Pitt | Swanson Engineering

The Chemical and Petroleum Engineering department at the University of Pittsburgh Swanson School of Engineering was established in 1910, making it the first department for petroleum engineering in the world. Today, our department has over 40 expert faculty (tenure/tenure-stream/joint/adjunct), a host of dedicated staff, more than 20 state-of-the-art laboratories and learning centers, and education programs that enrich with strong fundamentals and hands-on experience.

Chemical engineering is concerned with processes in which matter and energy undergo change. The range of concerns is so broad that the chemical engineering graduate is prepared for a variety of interesting and challenging employment opportunities.

Chemical engineers with strong background in sciences are found in management, design, operations, and research. Chemical engineers are employed in almost all industries, including food, polymers, chemicals, pharmaceutical, petroleum, medical, materials, and electronics. Since solutions to energy, environmental, and food problems must surely involve chemical changes, there will be continued demands for chemical engineers in the future.

Read our latest newsletter below



Jan
10
2019

Pitt’s Susan Fullerton recognized with James Pommersheim Award for Excellence in Teaching Chemical Engineering

Chemical & Petroleum

PITTSBURGH (January 10, 2019) … Marking her ability to inspire students through novel demonstrations of complex subjects as well as her mentoring of women and underrepresented minorities, the University of Pittsburgh’s Susan Fullerton was awarded the 2018 James Pommersheim Award for Excellence in Teaching by the Department of Chemical and Petroleum  Engineering. Dr. Fullerton, an assistant professor at Pitt’s Swanson School of Engineering, was recognized at the end of the fall semester.The Pommersheim Award was established by the Department and James M. Pommersheim '70 to recognize departmental faculty in the areas of lecturing, teaching, research methodology, and research mentorship of students. Dr. Pommersheim, formerly Professor of Chemical Engineering at Bucknell University, received his bachelor’s, master’s and PhD in chemical engineering from Pitt.“Susan’s accomplishments in teaching over such a short period of time speak to the heart of the Pommersheim award. Her imaginative use of hands-on experiments and demonstrations create a tremendous amount of enthusiasm among our students and generate her impressive teaching scores to match,” noted Steven Little, department chair and professor. “Also, Susan’s presentations on the “imposter syndrome” and achieving work-life balance have generated tremendous campus interest.  She has candidly shared her own experiences to help our students understand that feeling like an imposter is normal, and can drive further successes.”In addition to her commitment to the University classroom, Dr. Fullerton will extend her teaching passion to area K-12 students thanks to a coveted National Science Foundation CAREER Award, which recognizes exemplary young faculty and encourages outreach to children and underrepresented students. The CAREER Award will support a PhD student and postdoctoral researcher, as well as an outreach program to inspire curiosity and engagement of K-12 and underrepresented students in materials for next-generation electronics. Specifically, Dr. Fullerton has developed an activity where students can watch the polymer electrolytes used in her NSF study crystallize in real-time using an inexpensive camera attached to a smart phone or iPad. The CAREER award will allow Dr. Fullerton to provide this microscope to classrooms so that the teachers can continue exploring with their students. ### About Susan FullertonDr. Fullerton and her research group use the interplay between ions and electrons to design next-generation electronic devices at the limit of scaling for memory, logic and energy storage. In addition to the NSF Career award, she has also been awarded the AAAS Marion Milligan Mason Award for Women in Chemical Sciences (2018), and an ORAU Ralph E. Powe Jr. Faculty Award (2016). Prior to joining Pitt in fall 2015, Fullerton was a Research Assistant Professor of Electrical Engineering at the University of Notre Dame. She earned her bachelor of science and PhD degrees in chemical engineering at The Pennsylvania State University.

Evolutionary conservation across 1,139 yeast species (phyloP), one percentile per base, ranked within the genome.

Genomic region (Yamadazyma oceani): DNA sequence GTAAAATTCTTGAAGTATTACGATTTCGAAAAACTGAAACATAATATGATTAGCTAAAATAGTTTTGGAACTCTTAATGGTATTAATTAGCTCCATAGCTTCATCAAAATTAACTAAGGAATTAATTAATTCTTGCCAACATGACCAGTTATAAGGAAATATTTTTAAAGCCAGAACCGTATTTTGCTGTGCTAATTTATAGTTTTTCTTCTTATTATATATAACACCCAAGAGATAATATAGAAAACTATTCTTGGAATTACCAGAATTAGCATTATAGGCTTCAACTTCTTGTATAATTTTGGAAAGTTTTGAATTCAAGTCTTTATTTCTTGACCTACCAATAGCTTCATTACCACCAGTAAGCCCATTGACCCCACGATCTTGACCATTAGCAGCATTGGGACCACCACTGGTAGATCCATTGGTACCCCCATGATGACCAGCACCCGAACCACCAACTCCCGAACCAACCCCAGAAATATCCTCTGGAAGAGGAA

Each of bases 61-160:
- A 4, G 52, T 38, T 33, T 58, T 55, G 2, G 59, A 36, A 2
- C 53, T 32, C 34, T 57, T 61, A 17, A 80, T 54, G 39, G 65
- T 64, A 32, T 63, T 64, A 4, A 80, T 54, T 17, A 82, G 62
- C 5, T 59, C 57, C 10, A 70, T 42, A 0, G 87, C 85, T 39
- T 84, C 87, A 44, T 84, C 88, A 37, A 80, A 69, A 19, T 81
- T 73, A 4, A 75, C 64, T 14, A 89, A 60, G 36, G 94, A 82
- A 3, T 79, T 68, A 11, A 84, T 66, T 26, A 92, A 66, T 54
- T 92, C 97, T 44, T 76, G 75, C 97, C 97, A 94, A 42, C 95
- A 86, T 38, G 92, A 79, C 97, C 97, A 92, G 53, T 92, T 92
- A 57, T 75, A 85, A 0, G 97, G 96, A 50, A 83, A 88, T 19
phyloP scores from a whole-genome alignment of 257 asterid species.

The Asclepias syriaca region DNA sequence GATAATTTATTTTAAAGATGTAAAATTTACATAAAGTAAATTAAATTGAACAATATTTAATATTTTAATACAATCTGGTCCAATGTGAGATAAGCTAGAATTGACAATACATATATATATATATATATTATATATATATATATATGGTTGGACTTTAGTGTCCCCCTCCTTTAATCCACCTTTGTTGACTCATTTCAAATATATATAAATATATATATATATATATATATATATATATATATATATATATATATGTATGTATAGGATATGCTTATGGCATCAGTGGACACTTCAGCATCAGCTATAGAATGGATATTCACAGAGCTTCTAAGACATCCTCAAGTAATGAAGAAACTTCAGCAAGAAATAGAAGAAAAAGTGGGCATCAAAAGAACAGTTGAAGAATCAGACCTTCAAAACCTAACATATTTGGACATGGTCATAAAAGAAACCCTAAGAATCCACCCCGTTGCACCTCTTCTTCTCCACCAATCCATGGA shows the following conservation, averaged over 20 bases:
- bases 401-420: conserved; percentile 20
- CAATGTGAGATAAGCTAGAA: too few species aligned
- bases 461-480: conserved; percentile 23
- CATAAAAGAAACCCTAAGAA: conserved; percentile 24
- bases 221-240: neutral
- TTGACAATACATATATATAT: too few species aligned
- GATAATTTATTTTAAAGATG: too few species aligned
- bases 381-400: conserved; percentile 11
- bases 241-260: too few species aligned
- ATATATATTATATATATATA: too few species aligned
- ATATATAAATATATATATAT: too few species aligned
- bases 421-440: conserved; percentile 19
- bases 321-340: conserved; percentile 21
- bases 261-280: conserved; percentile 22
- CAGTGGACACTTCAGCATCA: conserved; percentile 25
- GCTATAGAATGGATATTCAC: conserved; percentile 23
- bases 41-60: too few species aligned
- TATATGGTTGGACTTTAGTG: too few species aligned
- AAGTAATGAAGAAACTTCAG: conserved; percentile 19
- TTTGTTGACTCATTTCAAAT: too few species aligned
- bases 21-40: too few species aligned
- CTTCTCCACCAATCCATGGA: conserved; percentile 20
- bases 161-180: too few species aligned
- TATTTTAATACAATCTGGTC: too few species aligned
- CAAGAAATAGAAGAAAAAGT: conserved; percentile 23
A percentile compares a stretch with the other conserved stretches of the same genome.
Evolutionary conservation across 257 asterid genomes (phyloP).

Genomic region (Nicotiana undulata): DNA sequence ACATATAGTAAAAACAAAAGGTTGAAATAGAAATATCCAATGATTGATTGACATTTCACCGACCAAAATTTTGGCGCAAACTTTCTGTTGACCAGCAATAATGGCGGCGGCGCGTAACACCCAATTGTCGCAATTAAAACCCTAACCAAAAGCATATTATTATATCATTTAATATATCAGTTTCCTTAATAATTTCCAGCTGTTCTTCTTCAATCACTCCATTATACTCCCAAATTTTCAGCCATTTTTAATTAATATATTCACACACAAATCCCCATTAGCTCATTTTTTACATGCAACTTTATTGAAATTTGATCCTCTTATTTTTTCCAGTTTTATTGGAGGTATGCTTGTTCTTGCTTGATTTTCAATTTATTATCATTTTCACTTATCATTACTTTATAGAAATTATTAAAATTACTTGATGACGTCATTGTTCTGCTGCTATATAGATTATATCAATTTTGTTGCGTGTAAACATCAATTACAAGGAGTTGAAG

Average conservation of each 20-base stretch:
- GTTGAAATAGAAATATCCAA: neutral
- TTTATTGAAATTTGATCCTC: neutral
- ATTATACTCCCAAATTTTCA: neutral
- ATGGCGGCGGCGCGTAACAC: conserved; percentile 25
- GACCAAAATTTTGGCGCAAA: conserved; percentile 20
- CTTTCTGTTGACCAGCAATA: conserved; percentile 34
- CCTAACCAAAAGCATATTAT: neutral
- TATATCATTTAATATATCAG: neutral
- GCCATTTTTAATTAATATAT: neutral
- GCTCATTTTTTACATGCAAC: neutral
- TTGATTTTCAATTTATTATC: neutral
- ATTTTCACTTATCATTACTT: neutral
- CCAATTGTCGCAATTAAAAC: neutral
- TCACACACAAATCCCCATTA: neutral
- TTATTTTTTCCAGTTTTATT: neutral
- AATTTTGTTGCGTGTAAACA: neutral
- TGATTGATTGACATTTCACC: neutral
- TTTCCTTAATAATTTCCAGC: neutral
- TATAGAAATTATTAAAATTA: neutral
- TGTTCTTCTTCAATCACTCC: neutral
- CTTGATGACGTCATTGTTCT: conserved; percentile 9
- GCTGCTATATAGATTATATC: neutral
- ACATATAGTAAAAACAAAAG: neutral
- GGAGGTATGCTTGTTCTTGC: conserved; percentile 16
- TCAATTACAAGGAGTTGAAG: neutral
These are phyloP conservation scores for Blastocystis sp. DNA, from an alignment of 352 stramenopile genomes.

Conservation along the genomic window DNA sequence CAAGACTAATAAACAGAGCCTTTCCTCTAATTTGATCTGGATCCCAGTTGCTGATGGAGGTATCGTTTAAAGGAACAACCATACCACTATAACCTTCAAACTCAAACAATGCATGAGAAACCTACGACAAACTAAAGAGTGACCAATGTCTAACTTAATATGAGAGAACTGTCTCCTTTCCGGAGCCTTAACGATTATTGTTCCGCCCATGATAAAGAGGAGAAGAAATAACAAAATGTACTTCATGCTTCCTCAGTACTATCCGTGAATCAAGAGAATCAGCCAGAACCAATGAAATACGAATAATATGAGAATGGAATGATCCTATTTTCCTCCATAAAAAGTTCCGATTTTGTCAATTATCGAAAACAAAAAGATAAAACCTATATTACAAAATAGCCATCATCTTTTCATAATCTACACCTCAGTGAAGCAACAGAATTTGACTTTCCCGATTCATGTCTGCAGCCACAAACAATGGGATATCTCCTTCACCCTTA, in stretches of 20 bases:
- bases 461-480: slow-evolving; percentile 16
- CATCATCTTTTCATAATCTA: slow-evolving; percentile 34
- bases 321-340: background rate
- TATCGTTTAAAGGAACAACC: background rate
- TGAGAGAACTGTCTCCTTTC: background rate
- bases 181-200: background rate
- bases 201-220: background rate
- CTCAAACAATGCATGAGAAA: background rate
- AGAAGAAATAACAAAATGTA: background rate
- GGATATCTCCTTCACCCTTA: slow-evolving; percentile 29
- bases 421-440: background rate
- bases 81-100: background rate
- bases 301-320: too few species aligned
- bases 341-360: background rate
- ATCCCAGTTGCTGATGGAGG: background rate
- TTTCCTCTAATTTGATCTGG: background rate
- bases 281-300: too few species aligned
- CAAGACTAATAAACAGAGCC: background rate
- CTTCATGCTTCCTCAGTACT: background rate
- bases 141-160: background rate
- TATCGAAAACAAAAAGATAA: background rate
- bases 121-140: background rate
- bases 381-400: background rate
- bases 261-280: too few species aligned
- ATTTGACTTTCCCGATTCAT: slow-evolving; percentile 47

Jan
8
2019

Pitt Engineers Identify Novel, Affordable CO2 Capture Materials for Coal Power Plants

Chemical & Petroleum